As I wrote in my previous post, loss demands change. We are not the same after a loss. It’s not so much what happens to us, as it is how we respond to what happens to us.
Some of us respond with bitterness (as I did initially after getting my daughter’s diagnosis), and we may continue playing out this negativity throughout our lives.
Some of us will be able to move beyond the pain with renewed ‘positiveness’ and strength; with renewed purpose and meaning, creating a new way of living.
Viktor Frankl states, “The way in which a man accepts his fate and all the suffering it entails, the way in which he takes up his cross, gives him ample opportunity –even under the most difficult circumstances—to add a deeper meaning to his life.”
Along the same line: “Man’s inner strength may raise him above his outward fate.”
When we allow ourselves to go through the pain- feel the painful feelings, stay with them, express them- we eventually come through it. It is then that we can begin to connect with our new reality and start attaching new dreams and goals to what is.
We loosen our grip to the loss, detach from the heavy weight of grief so that we can become free to connect to our new reality. The sadness, although still present but perhaps to a less piercing degree, moves to the background and the presence of our current life moves to the forefront. We’re in a position to begin to reorganize our life and reinvest in the new.
It means becoming more comfortable with the way things are rather than staying with the way things were supposed to be or the way they were.
Creating new dreams, finding new meaning, perhaps differently than before, represents growth. Prior concentration on our loss shifts to the building of the new present and future. This shift can be seen as growth. And the changes in our life can be seen as challenges ready to be met with our new-found hope and resilience. We are then ready to work with our response to our situation- what will we make of it; is there something positive I can do with my loss/misfortune? Can I rebuild my life with new meaning and find new joy?
It was only when I went through my intense grieving process upon finding out Nava (my middle daughter) had disabilities, that I was able to meet the daily challenges head-on and do what I needed to do to help her in a productive and positive way. I certainly needed to get rid of some of those most toxic and harmful feelings of bitterness, anger and sinking sadness. I had to detach and let go of the dream of having that ‘normal’ child in order to be able to work well with what I had; and eventually be able to create new hopes and expectations.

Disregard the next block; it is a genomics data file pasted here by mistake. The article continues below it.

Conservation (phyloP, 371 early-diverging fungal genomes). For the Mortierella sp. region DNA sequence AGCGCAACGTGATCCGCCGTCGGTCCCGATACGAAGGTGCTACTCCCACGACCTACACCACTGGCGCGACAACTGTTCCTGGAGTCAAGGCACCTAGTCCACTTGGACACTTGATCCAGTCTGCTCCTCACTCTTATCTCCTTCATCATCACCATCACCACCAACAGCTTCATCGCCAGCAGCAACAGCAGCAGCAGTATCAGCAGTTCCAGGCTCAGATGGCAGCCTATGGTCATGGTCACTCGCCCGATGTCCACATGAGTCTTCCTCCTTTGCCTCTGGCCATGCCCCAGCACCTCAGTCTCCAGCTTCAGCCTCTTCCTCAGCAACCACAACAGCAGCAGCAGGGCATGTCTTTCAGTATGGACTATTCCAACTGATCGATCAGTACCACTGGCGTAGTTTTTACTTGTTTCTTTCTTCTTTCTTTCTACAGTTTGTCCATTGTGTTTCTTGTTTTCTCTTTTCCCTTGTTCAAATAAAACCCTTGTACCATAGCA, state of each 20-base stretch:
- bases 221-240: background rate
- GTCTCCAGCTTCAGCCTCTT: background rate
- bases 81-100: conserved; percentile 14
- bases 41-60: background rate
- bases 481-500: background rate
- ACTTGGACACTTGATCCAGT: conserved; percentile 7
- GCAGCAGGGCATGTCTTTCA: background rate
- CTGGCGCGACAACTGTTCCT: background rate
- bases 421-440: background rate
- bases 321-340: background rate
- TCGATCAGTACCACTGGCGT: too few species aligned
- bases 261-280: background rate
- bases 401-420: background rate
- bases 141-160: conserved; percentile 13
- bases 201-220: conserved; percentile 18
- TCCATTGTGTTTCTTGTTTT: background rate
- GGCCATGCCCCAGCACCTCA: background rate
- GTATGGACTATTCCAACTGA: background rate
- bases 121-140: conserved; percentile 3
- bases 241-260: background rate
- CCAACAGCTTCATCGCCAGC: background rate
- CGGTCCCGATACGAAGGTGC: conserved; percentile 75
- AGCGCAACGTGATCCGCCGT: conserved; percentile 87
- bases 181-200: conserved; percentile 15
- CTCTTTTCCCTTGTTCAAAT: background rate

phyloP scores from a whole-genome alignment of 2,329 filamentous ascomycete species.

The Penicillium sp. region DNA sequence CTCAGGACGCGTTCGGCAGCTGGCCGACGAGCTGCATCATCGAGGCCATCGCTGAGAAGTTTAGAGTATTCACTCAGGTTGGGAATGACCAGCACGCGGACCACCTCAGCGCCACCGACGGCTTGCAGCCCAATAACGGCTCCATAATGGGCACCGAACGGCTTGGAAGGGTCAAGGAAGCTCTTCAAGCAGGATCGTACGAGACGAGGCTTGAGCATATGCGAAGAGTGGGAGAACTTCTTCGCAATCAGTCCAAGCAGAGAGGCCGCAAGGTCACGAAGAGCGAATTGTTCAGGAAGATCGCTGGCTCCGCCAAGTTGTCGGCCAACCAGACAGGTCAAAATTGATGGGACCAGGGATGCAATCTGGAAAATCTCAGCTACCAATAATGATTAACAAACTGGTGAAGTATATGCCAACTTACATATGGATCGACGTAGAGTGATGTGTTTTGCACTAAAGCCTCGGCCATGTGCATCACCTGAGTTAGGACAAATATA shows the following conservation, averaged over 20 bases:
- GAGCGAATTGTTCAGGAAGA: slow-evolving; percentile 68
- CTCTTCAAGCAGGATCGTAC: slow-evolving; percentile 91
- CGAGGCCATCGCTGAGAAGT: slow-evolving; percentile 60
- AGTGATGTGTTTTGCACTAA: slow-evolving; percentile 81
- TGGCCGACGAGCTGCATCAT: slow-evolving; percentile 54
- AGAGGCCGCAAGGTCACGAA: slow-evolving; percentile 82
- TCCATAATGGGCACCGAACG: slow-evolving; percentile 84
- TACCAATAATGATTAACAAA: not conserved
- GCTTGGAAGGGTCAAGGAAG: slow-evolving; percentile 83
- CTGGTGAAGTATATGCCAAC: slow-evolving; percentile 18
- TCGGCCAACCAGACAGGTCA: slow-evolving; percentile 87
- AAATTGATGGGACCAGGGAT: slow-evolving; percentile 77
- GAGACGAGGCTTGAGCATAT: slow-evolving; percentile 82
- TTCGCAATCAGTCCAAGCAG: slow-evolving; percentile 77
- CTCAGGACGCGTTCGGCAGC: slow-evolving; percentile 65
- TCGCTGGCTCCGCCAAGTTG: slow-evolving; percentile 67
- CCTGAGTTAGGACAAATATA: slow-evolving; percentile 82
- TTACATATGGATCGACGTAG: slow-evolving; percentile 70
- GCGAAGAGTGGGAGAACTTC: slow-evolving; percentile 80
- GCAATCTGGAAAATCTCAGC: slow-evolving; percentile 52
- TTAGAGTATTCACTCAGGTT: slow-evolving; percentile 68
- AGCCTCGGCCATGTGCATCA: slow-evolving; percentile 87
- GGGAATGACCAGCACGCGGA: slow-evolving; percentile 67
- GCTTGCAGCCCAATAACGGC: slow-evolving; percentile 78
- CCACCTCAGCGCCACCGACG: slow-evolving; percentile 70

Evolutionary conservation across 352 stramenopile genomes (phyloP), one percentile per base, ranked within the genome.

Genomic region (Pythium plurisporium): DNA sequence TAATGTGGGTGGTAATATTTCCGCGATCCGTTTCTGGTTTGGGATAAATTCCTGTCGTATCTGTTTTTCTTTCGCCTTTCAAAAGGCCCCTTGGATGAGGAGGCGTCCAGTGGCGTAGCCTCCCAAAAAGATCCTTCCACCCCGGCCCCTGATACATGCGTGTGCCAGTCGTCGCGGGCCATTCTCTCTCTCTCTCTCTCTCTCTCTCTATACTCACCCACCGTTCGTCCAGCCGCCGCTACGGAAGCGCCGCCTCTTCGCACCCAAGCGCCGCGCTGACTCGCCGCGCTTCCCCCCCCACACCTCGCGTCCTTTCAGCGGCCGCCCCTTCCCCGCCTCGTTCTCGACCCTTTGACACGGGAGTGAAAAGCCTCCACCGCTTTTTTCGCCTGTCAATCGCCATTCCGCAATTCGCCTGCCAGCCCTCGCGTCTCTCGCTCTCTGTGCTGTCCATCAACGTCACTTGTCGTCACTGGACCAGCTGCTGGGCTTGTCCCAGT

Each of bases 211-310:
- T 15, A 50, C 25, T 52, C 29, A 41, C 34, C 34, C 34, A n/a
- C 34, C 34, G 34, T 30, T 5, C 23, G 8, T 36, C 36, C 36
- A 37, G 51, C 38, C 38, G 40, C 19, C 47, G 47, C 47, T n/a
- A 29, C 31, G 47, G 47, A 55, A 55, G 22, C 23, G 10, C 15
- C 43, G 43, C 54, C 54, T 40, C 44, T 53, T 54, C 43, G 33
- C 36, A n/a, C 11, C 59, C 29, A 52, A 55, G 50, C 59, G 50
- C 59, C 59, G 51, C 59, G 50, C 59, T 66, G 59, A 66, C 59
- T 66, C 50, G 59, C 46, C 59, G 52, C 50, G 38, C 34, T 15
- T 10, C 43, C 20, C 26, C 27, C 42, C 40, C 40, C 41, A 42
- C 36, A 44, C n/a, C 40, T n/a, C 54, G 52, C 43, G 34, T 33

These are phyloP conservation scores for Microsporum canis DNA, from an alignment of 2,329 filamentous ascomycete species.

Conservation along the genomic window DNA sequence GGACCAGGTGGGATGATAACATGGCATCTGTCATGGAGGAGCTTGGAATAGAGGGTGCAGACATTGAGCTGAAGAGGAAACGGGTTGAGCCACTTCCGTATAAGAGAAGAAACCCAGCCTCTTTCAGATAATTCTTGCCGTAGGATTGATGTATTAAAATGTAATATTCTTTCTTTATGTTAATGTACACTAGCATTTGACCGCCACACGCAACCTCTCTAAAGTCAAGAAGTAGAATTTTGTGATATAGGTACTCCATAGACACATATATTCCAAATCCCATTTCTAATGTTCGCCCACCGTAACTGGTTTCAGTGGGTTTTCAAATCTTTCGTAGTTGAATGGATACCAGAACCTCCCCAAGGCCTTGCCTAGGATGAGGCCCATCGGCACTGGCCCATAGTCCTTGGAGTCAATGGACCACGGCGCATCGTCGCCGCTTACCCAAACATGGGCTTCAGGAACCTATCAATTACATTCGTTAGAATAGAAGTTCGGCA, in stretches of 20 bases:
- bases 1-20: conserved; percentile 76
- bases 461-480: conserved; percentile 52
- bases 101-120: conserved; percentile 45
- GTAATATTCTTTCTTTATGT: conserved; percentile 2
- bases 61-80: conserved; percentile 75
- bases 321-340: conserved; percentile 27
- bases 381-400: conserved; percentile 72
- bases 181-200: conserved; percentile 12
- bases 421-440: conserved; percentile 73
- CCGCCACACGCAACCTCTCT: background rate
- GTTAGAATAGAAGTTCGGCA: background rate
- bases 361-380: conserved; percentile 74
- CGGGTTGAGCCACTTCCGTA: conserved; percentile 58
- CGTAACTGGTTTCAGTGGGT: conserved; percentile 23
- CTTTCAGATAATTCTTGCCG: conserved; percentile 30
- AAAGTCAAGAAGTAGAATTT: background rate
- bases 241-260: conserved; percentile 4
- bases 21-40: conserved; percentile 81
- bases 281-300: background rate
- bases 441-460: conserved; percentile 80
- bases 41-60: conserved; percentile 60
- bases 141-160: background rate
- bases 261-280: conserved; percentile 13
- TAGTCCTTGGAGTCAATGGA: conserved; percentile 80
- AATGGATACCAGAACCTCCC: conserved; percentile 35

It was then that I was able to get ‘nachas’ (translated from Yiddish to mean joy and pride) from all she was slowly able to learn to do. Having some of my dark clouds shift allowed for some sunlight to seep through. And I could start to feel the good feelings.
Painful feelings are certainly re-felt at various times and milestones throughout life, but they don’t take on a life of their own and I am able to move through them fairly easily.
My ultimate goal became that she be well adjusted with good feelings about herself, and be as independent and productive as possible; with continuous growth and progression on the top rung of the ladder of life.
My monthly interviews exemplify this theme of growing beyond our losses, of transcending and transforming, of rebuilding and recreating new dreams , of choosing to respond to life’s adversities with ‘positiveness’ and a renewed sense of purpose; of sometimes taking our lemons and making lemonade by creating and engaging in something bigger and beyond ourselves. Do check out some of them. They are quite uplifting and give us some wonderful lessons on how to live well despite…. (each person’s difficulty)
What does growth mean to you? How have your losses or difficulties shaped you?
Thank you for stopping by and reading.